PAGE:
Jan. 5th, 2017

Jordan Weissman has an article in Slate saying that the Republican tax plan will hose homeowners. His reasoning is that raising the standard deduction will mean fewer people itemizing deductions, and in particular, fewer people writing off mortgage interest, therefore less demand for houses, therefore lower prices, therefore homeowners hosed. He does acknowledge that lower prices will benefit young people who wish to become homeowners, but he regards that as less important.

He also thinks that the "wealth effect" is good for the economy: people find that their land -- uh, I mean that their homes -- have risen in price, so they figure they're richer, so they go out and spend more, stimulating the economy. It is Keynesian doctrine that people need to spend, and not invest, in order to stimulate the economy, and I'm not aware of any evidence for it. Mr. Weissman doesn't seem to understand the connection between bubbles in land prices and the boom-bust cycle, but then, most people don't.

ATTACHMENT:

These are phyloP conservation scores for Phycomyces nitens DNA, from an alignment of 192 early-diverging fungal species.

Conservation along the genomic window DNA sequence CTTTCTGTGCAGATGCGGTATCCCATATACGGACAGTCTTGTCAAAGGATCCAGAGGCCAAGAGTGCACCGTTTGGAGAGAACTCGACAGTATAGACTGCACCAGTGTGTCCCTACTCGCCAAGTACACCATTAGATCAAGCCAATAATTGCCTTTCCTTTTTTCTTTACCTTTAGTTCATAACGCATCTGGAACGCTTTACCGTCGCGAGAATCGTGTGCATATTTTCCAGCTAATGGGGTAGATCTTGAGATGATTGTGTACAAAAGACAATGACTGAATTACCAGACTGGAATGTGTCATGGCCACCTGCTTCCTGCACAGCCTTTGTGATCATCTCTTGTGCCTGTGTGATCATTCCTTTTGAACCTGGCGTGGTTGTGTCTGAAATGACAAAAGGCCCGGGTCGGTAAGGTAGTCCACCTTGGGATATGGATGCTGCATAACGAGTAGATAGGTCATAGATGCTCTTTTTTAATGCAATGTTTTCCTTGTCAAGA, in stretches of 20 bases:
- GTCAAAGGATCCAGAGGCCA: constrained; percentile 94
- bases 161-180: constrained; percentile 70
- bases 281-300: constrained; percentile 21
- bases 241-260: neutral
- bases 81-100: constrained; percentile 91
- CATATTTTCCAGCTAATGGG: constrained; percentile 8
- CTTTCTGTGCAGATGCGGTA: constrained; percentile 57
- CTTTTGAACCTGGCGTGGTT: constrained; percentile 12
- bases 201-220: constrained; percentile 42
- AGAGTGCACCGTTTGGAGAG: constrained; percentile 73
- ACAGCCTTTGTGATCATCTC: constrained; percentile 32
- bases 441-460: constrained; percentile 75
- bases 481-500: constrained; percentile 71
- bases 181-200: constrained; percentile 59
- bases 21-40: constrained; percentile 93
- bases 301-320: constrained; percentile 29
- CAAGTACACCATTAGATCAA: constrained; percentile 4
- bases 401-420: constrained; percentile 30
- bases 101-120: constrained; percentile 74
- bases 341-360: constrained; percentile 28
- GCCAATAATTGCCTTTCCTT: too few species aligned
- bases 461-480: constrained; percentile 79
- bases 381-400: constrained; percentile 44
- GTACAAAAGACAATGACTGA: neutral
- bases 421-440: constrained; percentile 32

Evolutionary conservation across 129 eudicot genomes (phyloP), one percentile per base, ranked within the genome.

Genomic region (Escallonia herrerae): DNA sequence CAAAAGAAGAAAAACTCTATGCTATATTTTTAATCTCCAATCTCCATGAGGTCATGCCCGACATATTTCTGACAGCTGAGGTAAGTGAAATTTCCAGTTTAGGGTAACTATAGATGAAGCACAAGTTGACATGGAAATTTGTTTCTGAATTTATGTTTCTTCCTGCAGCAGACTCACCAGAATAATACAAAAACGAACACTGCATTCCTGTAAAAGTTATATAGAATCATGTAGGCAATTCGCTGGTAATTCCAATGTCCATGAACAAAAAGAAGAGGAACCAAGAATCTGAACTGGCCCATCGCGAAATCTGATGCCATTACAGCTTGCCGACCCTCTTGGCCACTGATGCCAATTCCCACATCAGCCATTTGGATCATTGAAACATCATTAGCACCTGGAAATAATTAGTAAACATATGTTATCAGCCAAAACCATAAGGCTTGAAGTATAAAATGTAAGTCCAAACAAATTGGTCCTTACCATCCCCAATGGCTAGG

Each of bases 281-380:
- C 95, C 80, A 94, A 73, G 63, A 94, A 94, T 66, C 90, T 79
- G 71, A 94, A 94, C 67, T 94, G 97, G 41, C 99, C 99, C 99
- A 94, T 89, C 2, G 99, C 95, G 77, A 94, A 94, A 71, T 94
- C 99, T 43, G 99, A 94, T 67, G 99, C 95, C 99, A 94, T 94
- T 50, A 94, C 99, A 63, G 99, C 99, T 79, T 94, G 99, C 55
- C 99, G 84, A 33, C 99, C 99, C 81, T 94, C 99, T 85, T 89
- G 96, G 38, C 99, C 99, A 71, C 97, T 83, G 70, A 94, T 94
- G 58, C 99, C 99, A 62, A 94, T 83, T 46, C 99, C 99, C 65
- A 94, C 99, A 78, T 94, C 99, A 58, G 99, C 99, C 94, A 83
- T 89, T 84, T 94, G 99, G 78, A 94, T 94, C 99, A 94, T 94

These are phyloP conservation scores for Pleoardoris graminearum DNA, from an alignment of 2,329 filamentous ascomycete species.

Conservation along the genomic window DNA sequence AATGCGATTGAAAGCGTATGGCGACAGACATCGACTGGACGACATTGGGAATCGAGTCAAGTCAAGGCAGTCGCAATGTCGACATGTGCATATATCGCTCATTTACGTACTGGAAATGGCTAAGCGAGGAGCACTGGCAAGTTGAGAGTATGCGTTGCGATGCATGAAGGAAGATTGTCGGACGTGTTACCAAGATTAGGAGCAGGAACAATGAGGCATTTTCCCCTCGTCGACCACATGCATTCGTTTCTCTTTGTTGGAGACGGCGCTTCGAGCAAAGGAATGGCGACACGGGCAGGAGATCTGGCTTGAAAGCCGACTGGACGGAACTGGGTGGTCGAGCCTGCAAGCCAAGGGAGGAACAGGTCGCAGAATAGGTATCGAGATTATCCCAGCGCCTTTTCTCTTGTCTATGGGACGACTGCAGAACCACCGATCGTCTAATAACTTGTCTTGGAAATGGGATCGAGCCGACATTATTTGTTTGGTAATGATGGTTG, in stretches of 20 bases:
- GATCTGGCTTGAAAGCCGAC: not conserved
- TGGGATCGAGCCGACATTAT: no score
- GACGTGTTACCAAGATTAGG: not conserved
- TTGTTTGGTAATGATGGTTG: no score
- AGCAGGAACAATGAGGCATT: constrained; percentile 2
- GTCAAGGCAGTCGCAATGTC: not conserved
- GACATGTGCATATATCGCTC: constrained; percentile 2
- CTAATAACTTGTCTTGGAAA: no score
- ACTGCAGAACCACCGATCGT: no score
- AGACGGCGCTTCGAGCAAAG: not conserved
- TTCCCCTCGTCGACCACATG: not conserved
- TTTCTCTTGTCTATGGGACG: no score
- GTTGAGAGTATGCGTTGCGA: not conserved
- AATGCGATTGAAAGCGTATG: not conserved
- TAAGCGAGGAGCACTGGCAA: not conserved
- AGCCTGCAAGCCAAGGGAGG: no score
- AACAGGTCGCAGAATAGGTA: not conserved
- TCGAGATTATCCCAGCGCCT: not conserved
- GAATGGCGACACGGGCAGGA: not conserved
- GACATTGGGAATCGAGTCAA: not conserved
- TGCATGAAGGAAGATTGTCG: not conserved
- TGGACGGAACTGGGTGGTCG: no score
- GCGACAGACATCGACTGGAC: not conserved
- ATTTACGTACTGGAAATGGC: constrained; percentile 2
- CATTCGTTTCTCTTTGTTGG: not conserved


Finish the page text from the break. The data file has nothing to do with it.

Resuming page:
He isn't wrong that falling prices may be genuinely unpleasant for some homeowners, but I do disagree about the broader economic effects. Also, why give special consideration to existing homeowners over would-be buyers?

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ndrosen

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